Everyone struggles to fall asleep from time to time but if you struggle to fall asleep or have difficulty staying asleep on an ongoing basis, you may have insomnia.
After counting sheep and counting backwards, you are tossing and turning in bed and watching the time go by on your alarm clock. Wide-awake you are wondering if you will ever fall asleep. You may only experience sleeplessness now and then, as everyone does, but if it happens night after night, you could have insomnia. 1a
What is insomnia?
Ongoing sleeplessness is a sleep disorder that impacts millions of people worldwide.2a
Like eating, drinking and breathing, sleep influences your physical, mental and psychological health, and is essential for your body to function. Struggling to fall asleep or waking up feeling tired or unrested on a regular basis means you are likely not getting the recommended 7 – 9 hours of shut eye a night.
What causes insomnia?
While insomnia is the most common sleep complaint, it is in fact a symptom of another problem3a and the problem that causes it differs from person to person. Causes could be as simple as drinking too much caffeine during the day, heavy meals close to bedtime, or a more complex issue like stress, anxiety or an underlying medical condition. 2b, 3b
Reduces night time waking
ReDormin® is shown to triple the number of people staying asleep throughout the night – without waking or waking only once.9
Improves quality of sleep
Research shows that ReDormin® helps to restore healthy sleep patterns within 2 weeks7b and helps to improve sleep quality – 4 out of 5 people woke up feeling refreshed.7c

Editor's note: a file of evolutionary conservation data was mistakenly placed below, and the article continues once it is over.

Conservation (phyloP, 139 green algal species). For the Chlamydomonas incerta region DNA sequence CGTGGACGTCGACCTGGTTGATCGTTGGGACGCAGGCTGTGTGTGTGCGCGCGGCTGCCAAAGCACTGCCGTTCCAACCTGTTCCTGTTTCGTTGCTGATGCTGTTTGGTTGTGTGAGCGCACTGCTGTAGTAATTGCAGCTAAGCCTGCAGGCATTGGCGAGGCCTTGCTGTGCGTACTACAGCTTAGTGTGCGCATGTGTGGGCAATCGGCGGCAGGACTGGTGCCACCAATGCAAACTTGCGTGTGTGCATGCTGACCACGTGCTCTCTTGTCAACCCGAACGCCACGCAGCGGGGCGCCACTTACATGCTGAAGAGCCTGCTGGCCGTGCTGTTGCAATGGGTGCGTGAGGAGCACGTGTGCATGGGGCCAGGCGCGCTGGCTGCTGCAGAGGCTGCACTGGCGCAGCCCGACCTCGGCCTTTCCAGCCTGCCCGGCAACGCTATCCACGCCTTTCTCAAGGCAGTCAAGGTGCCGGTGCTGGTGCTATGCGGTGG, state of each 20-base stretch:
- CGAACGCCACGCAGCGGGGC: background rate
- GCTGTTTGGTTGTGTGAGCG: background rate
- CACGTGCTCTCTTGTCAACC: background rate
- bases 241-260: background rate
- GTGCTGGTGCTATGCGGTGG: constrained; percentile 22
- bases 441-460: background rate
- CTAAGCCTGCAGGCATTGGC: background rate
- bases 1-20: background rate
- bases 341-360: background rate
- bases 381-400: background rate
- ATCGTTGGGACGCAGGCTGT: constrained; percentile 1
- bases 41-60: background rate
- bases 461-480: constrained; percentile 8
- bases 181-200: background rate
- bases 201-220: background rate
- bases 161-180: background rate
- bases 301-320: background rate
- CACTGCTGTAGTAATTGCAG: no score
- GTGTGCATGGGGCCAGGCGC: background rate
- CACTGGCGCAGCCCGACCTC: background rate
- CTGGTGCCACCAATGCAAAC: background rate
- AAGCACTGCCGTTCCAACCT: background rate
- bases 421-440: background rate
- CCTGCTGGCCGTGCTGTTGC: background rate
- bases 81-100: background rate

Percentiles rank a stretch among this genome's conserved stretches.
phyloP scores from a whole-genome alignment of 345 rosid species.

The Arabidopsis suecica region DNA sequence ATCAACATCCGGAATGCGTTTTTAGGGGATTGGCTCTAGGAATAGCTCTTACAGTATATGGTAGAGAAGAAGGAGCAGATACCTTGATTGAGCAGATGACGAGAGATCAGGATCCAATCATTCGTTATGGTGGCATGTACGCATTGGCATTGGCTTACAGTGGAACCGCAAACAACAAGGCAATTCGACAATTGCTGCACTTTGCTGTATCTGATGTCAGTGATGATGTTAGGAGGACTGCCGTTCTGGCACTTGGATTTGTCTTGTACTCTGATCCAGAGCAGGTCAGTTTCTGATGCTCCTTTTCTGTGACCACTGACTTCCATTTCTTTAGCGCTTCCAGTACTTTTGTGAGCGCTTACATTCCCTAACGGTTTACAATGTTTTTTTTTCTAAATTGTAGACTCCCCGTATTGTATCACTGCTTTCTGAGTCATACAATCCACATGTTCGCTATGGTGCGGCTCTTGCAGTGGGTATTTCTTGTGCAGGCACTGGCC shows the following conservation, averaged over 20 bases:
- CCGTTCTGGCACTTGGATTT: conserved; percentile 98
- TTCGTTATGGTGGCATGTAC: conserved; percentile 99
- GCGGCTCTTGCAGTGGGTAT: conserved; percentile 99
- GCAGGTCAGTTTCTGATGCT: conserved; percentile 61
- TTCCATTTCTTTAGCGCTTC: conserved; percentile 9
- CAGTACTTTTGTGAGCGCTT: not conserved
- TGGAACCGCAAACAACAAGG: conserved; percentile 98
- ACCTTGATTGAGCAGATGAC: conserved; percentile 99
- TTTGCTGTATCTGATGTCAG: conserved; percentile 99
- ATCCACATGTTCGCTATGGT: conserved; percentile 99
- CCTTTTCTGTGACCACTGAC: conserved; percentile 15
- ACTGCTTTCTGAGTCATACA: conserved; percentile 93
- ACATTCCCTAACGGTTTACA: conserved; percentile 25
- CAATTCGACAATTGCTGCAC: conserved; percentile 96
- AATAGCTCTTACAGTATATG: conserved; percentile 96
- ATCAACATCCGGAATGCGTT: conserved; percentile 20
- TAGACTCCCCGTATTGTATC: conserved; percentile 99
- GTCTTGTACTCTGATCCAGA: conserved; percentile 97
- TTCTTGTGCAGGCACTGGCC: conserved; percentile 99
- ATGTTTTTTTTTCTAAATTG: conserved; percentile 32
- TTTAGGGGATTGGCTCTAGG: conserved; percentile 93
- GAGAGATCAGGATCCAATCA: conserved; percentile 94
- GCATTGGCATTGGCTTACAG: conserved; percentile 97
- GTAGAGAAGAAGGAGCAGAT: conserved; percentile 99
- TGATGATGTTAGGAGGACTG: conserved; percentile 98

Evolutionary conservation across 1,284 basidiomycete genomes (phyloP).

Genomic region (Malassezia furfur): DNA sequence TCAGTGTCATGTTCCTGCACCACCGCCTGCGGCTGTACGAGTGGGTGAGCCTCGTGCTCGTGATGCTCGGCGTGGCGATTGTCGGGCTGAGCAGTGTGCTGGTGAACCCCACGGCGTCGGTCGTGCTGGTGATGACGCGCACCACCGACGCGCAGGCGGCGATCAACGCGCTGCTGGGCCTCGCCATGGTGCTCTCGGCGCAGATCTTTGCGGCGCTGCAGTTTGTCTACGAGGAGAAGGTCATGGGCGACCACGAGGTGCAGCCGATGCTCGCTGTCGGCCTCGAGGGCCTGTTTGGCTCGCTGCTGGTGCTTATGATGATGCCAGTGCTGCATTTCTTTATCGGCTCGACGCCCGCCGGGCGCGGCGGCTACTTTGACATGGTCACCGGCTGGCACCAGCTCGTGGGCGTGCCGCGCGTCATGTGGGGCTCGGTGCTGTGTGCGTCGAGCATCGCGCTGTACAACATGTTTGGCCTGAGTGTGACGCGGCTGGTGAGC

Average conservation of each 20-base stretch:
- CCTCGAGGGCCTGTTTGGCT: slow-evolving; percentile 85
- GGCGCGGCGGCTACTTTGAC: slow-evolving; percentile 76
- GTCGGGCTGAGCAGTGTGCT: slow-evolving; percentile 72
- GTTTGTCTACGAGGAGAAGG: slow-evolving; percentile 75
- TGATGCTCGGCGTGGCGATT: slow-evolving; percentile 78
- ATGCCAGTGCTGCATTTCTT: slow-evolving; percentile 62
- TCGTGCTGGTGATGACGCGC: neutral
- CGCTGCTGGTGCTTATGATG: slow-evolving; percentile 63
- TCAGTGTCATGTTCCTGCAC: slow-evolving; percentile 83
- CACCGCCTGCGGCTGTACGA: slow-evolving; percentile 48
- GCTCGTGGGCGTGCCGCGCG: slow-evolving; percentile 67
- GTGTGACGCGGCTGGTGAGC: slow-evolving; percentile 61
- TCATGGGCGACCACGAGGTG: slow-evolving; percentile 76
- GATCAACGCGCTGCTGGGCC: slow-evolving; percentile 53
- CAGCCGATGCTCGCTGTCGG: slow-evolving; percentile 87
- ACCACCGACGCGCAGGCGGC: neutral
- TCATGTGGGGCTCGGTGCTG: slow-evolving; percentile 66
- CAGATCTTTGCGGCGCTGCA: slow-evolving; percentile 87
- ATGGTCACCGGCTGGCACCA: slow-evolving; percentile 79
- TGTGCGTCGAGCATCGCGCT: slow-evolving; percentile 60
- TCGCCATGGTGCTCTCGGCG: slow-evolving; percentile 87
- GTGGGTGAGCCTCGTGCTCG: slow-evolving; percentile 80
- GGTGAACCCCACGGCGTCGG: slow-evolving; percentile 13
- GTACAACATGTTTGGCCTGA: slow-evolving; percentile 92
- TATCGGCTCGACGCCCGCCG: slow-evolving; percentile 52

Some people experience greater difficulty falling or staying asleep after they stop taking sleeping pills.12a This is known as rebound insomnia.12b However, no cases of rebound insomnia have ever been recorded in people taking ReDormin®. Likewise, it does not have the common side effects of many medications that have a sedating effect, such as daytime drowsiness, dizziness, feeling mentally slow, struggling to concentrate or experiencing a morning hangover-like feeling.
Different types of insomnia
There are various types of insomnia, which can loosely be differentiated by how often they occur and how long they last.
If you struggle to fall asleep for a relatively ‘short’ period of time (days, weeks or months) you may have acute insomnia. Acute insomnia often follows an identifiable cause such as a jet lag, a change in your job, or receiving bad news.2c It often goes away without requiring any treatment.4a
Chronic insomnia usually means your sleep problems persist for a longer period of time and may have multiple causes. If you struggle to fall asleep or stay asleep for a longer period of time (more than 3 months, at least 3 nights a week) you may have chronic insomnia.2d Some people with chronic insomnia have a long-established history of sleeping difficulty.2e
Other types of insomnia
When insomnia occurs with other conditions such as depression and certain medical conditions it is known as comorbid insomnia.
Onset insomnia occurs when you have difficulty falling asleep when you go to bed at night
Maintenance insomnia is when you are unable to stay asleep2f
It is important to know which type of insomnia you have in order to know how to treat it.
Understanding your sleep cycles
While you sleep you go through several sleep cycles, each of which has two main stages.
You enter the first stage when you fall asleep (NREM or non-rapid eye movement)